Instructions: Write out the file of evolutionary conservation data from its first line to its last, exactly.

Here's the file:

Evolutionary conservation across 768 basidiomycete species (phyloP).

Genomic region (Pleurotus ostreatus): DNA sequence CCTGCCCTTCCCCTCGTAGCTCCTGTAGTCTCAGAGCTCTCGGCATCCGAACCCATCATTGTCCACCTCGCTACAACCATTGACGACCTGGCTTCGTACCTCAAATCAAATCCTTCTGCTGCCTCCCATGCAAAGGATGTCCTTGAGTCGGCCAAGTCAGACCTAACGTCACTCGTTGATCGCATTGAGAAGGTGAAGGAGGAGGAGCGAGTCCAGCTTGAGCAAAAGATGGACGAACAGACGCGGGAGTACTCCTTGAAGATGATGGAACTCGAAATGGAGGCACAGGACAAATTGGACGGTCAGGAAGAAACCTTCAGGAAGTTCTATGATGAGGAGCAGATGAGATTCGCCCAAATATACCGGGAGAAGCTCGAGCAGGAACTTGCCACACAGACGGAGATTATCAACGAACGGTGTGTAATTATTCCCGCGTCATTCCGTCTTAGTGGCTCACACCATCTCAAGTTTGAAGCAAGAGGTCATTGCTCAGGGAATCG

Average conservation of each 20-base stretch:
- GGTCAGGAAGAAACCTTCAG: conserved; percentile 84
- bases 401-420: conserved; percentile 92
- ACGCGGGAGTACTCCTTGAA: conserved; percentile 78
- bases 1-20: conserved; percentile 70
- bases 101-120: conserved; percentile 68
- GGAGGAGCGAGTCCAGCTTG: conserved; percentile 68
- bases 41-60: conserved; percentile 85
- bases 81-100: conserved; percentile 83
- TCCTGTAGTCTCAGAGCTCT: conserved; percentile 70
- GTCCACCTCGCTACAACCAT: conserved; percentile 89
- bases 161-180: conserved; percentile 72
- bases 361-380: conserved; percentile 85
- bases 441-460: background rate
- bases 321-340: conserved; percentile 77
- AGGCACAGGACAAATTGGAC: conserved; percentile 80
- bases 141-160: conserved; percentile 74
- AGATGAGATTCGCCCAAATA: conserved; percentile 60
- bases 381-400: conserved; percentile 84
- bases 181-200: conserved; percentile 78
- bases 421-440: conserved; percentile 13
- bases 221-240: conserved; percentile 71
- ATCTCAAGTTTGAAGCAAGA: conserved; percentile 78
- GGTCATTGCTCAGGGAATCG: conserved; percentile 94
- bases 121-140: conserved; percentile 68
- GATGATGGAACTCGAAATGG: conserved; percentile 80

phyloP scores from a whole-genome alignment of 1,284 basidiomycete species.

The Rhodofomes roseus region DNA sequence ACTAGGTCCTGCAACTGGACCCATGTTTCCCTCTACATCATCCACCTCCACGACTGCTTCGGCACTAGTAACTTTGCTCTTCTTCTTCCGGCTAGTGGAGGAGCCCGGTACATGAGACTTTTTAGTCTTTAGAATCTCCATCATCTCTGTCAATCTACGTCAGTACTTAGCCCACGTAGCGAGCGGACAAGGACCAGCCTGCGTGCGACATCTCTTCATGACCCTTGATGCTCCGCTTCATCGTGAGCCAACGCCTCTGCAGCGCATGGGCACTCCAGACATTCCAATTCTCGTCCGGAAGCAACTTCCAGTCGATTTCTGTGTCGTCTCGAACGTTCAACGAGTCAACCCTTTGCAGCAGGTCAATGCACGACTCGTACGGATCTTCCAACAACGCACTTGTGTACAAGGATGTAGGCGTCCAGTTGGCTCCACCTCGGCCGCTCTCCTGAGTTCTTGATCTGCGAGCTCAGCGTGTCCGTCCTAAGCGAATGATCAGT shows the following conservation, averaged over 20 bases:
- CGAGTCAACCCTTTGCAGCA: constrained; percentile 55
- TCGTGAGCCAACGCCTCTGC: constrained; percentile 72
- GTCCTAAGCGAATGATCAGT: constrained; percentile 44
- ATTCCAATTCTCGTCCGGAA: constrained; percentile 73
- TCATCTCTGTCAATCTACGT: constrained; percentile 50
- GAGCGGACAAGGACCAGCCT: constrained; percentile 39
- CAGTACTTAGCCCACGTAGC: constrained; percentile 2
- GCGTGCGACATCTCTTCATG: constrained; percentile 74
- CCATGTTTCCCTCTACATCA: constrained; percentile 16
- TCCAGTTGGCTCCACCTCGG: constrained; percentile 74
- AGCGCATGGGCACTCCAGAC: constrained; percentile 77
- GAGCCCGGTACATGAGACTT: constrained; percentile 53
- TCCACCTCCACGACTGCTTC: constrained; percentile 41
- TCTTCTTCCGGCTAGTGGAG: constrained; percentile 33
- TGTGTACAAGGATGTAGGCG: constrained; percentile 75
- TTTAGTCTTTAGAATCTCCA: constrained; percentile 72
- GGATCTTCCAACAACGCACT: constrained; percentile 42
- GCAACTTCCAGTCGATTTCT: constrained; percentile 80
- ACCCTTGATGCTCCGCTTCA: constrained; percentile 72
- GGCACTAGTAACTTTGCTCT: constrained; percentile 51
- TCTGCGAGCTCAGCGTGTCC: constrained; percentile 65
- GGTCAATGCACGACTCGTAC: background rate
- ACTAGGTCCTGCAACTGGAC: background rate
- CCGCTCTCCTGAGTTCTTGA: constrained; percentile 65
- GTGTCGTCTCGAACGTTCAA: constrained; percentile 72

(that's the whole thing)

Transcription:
Evolutionary conservation across 768 basidiomycete species (phyloP).

Genomic region (Pleurotus ostreatus): DNA sequence CCTGCCCTTCCCCTCGTAGCTCCTGTAGTCTCAGAGCTCTCGGCATCCGAACCCATCATTGTCCACCTCGCTACAACCATTGACGACCTGGCTTCGTACCTCAAATCAAATCCTTCTGCTGCCTCCCATGCAAAGGATGTCCTTGAGTCGGCCAAGTCAGACCTAACGTCACTCGTTGATCGCATTGAGAAGGTGAAGGAGGAGGAGCGAGTCCAGCTTGAGCAAAAGATGGACGAACAGACGCGGGAGTACTCCTTGAAGATGATGGAACTCGAAATGGAGGCACAGGACAAATTGGACGGTCAGGAAGAAACCTTCAGGAAGTTCTATGATGAGGAGCAGATGAGATTCGCCCAAATATACCGGGAGAAGCTCGAGCAGGAACTTGCCACACAGACGGAGATTATCAACGAACGGTGTGTAATTATTCCCGCGTCATTCCGTCTTAGTGGCTCACACCATCTCAAGTTTGAAGCAAGAGGTCATTGCTCAGGGAATCG

Average conservation of each 20-base stretch:
- GGTCAGGAAGAAACCTTCAG: conserved; percentile 84
- bases 401-420: conserved; percentile 92
- ACGCGGGAGTACTCCTTGAA: conserved; percentile 78
- bases 1-20: conserved; percentile 70
- bases 101-120: conserved; percentile 68
- GGAGGAGCGAGTCCAGCTTG: conserved; percentile 68
- bases 41-60: conserved; percentile 85
- bases 81-100: conserved; percentile 83
- TCCTGTAGTCTCAGAGCTCT: conserved; percentile 70
- GTCCACCTCGCTACAACCAT: conserved; percentile 89
- bases 161-180: conserved; percentile 72
- bases 361-380: conserved; percentile 85
- bases 441-460: background rate
- bases 321-340: conserved; percentile 77
- AGGCACAGGACAAATTGGAC: conserved; percentile 80
- bases 141-160: conserved; percentile 74
- AGATGAGATTCGCCCAAATA: conserved; percentile 60
- bases 381-400: conserved; percentile 84
- bases 181-200: conserved; percentile 78
- bases 421-440: conserved; percentile 13
- bases 221-240: conserved; percentile 71
- ATCTCAAGTTTGAAGCAAGA: conserved; percentile 78
- GGTCATTGCTCAGGGAATCG: conserved; percentile 94
- bases 121-140: conserved; percentile 68
- GATGATGGAACTCGAAATGG: conserved; percentile 80

phyloP scores from a whole-genome alignment of 1,284 basidiomycete species.

The Rhodofomes roseus region DNA sequence ACTAGGTCCTGCAACTGGACCCATGTTTCCCTCTACATCATCCACCTCCACGACTGCTTCGGCACTAGTAACTTTGCTCTTCTTCTTCCGGCTAGTGGAGGAGCCCGGTACATGAGACTTTTTAGTCTTTAGAATCTCCATCATCTCTGTCAATCTACGTCAGTACTTAGCCCACGTAGCGAGCGGACAAGGACCAGCCTGCGTGCGACATCTCTTCATGACCCTTGATGCTCCGCTTCATCGTGAGCCAACGCCTCTGCAGCGCATGGGCACTCCAGACATTCCAATTCTCGTCCGGAAGCAACTTCCAGTCGATTTCTGTGTCGTCTCGAACGTTCAACGAGTCAACCCTTTGCAGCAGGTCAATGCACGACTCGTACGGATCTTCCAACAACGCACTTGTGTACAAGGATGTAGGCGTCCAGTTGGCTCCACCTCGGCCGCTCTCCTGAGTTCTTGATCTGCGAGCTCAGCGTGTCCGTCCTAAGCGAATGATCAGT shows the following conservation, averaged over 20 bases:
- CGAGTCAACCCTTTGCAGCA: constrained; percentile 55
- TCGTGAGCCAACGCCTCTGC: constrained; percentile 72
- GTCCTAAGCGAATGATCAGT: constrained; percentile 44
- ATTCCAATTCTCGTCCGGAA: constrained; percentile 73
- TCATCTCTGTCAATCTACGT: constrained; percentile 50
- GAGCGGACAAGGACCAGCCT: constrained; percentile 39
- CAGTACTTAGCCCACGTAGC: constrained; percentile 2
- GCGTGCGACATCTCTTCATG: constrained; percentile 74
- CCATGTTTCCCTCTACATCA: constrained; percentile 16
- TCCAGTTGGCTCCACCTCGG: constrained; percentile 74
- AGCGCATGGGCACTCCAGAC: constrained; percentile 77
- GAGCCCGGTACATGAGACTT: constrained; percentile 53
- TCCACCTCCACGACTGCTTC: constrained; percentile 41
- TCTTCTTCCGGCTAGTGGAG: constrained; percentile 33
- TGTGTACAAGGATGTAGGCG: constrained; percentile 75
- TTTAGTCTTTAGAATCTCCA: constrained; percentile 72
- GGATCTTCCAACAACGCACT: constrained; percentile 42
- GCAACTTCCAGTCGATTTCT: constrained; percentile 80
- ACCCTTGATGCTCCGCTTCA: constrained; percentile 72
- GGCACTAGTAACTTTGCTCT: constrained; percentile 51
- TCTGCGAGCTCAGCGTGTCC: constrained; percentile 65
- GGTCAATGCACGACTCGTAC: background rate
- ACTAGGTCCTGCAACTGGAC: background rate
- CCGCTCTCCTGAGTTCTTGA: constrained; percentile 65
- GTGTCGTCTCGAACGTTCAA: constrained; percentile 72